May the words of my mouth and the meditation of our hearts be acceptable in thy sight, O Lord, our strength and our redeemer. Amen.
How good this is – to be here for Shabbat service, to know that Rabbi David will be with at Trinity for our worship on Sunday morning. Together our congregations are doing a new thing, and my prayer is that over time our people will say, “But it’s tradition! We always study and pray together in the weeks before Passover, before Easter.”
Now I am aware that your primary Scripture for this season is Leviticus. It was last year, too, and I avoided it then. Well, I still haven’t read it all the way through. Maybe next year. Though I’ve been intrigued, I must say, ever since Rabbi David told me that the book of Leviticus functions as a liturgical handbook. As you know, Episcopalians are very fussy indeed about our liturgy, and we’re the sort who like to quibble about how one forms a procession and where one puts the psalm and how many times, precisely, the people are to chant their responses. Leviticus just might be right up my alley. And you all might enjoy reading the rubrics in our Book of Common Prayer or browsing through lengthy commentaries on exactly how to do the complicated liturgies of Holy Week.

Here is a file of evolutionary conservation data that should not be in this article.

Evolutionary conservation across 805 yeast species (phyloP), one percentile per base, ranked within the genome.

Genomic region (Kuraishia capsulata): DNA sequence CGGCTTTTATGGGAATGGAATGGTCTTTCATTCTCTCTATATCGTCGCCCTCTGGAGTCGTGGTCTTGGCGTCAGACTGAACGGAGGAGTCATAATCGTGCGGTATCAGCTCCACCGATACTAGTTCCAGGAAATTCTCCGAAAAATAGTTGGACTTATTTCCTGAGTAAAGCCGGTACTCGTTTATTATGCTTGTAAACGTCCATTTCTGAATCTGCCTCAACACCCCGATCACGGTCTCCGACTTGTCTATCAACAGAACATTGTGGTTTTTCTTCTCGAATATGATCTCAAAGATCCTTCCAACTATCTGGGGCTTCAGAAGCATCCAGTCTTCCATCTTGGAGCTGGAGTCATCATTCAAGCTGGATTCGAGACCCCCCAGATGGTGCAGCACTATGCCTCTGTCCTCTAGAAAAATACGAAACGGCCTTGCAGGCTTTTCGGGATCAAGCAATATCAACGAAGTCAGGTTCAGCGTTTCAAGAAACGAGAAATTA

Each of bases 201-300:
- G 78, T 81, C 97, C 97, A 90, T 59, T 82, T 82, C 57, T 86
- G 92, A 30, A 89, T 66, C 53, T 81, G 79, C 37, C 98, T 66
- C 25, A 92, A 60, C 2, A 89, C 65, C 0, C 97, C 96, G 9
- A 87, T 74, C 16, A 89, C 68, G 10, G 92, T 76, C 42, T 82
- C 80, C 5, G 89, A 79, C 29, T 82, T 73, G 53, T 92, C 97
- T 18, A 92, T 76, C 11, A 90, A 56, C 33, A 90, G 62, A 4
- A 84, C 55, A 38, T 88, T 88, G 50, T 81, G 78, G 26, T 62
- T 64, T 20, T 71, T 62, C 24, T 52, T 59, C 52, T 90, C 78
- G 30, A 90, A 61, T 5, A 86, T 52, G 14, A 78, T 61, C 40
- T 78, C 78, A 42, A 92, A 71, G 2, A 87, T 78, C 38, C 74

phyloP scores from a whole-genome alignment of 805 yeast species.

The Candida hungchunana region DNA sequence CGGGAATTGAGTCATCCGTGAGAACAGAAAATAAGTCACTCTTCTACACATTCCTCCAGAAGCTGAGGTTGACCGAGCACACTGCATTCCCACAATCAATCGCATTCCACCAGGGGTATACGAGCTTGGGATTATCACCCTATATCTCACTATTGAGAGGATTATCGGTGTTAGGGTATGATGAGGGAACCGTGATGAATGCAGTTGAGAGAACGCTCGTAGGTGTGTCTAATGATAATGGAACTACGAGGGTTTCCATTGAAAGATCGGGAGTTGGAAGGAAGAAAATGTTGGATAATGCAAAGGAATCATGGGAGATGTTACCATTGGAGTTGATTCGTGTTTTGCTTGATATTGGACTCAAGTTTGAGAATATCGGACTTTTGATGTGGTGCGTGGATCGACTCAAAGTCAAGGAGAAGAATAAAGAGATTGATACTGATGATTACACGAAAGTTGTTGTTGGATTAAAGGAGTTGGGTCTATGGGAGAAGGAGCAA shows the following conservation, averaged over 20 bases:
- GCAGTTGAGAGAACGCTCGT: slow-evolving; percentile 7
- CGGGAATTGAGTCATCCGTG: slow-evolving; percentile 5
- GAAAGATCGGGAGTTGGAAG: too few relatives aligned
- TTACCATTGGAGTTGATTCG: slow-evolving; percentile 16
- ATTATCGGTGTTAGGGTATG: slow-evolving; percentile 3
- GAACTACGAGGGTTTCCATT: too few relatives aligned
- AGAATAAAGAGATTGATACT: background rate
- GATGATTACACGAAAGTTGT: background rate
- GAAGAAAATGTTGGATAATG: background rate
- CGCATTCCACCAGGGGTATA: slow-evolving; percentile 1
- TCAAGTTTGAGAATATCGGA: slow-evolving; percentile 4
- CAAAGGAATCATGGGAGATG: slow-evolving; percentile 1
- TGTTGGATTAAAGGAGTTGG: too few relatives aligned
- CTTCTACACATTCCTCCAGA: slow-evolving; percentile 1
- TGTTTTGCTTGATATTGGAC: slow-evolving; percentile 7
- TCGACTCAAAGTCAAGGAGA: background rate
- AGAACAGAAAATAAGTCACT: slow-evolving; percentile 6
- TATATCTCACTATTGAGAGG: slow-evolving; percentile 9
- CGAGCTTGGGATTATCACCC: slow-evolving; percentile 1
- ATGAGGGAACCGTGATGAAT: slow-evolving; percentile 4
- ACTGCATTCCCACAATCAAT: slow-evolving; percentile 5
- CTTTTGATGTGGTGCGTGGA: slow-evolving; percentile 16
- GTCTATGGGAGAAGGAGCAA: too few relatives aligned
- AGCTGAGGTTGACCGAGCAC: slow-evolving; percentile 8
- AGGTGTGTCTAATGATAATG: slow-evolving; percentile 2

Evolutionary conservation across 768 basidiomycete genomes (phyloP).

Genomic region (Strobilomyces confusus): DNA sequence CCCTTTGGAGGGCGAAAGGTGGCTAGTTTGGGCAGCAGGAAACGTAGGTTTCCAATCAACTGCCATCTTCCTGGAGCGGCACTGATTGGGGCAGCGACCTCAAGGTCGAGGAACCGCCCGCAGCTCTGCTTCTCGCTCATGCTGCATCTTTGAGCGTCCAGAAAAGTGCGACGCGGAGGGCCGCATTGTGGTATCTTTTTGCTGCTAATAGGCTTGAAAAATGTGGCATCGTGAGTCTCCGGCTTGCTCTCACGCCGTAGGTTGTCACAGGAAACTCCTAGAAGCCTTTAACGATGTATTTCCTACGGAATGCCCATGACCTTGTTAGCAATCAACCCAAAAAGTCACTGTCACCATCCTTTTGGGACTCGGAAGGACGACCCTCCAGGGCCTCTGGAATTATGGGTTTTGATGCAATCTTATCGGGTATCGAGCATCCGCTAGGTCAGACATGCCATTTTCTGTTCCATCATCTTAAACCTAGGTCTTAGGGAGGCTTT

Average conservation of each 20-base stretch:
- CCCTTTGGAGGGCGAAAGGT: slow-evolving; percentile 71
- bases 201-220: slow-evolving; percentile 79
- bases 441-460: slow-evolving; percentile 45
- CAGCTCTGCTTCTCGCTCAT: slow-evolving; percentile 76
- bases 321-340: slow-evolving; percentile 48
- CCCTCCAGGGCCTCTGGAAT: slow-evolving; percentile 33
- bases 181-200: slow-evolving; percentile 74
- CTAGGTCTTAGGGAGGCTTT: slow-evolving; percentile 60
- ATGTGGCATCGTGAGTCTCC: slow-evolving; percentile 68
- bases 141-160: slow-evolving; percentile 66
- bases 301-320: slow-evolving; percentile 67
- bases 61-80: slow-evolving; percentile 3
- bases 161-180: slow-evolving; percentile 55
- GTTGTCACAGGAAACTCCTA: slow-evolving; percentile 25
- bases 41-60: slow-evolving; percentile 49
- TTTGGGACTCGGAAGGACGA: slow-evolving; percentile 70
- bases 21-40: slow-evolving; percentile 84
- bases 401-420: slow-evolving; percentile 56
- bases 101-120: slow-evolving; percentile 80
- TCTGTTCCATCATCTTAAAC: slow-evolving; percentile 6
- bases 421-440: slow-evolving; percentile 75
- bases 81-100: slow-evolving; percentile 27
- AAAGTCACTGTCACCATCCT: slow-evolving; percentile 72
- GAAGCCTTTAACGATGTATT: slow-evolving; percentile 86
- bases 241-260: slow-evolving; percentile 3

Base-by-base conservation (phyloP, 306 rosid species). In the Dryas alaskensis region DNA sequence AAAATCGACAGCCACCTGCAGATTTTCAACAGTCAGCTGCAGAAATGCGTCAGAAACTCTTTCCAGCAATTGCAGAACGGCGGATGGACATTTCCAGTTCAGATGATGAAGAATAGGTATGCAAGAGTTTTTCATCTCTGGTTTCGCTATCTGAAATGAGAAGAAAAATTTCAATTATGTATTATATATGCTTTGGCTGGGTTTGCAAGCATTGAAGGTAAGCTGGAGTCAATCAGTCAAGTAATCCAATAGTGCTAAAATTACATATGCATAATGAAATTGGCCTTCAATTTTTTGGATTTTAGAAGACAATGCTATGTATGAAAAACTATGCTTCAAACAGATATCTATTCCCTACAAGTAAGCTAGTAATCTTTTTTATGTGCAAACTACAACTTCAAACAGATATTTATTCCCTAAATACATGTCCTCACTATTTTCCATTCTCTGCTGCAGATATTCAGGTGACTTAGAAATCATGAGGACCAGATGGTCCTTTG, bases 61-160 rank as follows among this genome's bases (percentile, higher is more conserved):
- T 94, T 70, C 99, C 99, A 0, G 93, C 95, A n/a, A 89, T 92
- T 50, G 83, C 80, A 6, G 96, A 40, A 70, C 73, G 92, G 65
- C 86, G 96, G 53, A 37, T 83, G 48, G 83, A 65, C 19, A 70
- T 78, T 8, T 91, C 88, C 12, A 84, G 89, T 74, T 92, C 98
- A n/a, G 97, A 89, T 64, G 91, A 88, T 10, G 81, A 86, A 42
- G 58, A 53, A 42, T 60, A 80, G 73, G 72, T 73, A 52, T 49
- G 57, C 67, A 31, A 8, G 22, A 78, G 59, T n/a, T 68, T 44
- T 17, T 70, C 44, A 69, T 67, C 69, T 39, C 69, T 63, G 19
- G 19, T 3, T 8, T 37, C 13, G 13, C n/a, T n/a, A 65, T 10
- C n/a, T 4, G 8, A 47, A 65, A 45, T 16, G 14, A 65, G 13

See, we’re not so different after all.
In fact, both the Jewish and the Episcopal lectionary – the schedule of which Scriptures are to be read each week – note the use for this week of chapter 43 from the Book of Isaiah. (An aside for Havurahians: in Anglican worship, at the main Sunday services, we read four Biblical texts: one from the Elder Testament; a Psalm; a section from one of Paul’s letters or one of the later writings in the Younger Testament; and lastly a portion from one of the Gospels. This year we’re reading from Luke. The preacher can choose to talk about all the scriptures or focus on one in particular.)
Your Jewish lectionary provides for much longer Scripture passages – whole chapters. We tend more to the “snippet” school – which of course gets us into all kinds of trouble if the preacher doesn’t take the time to put the writings in context.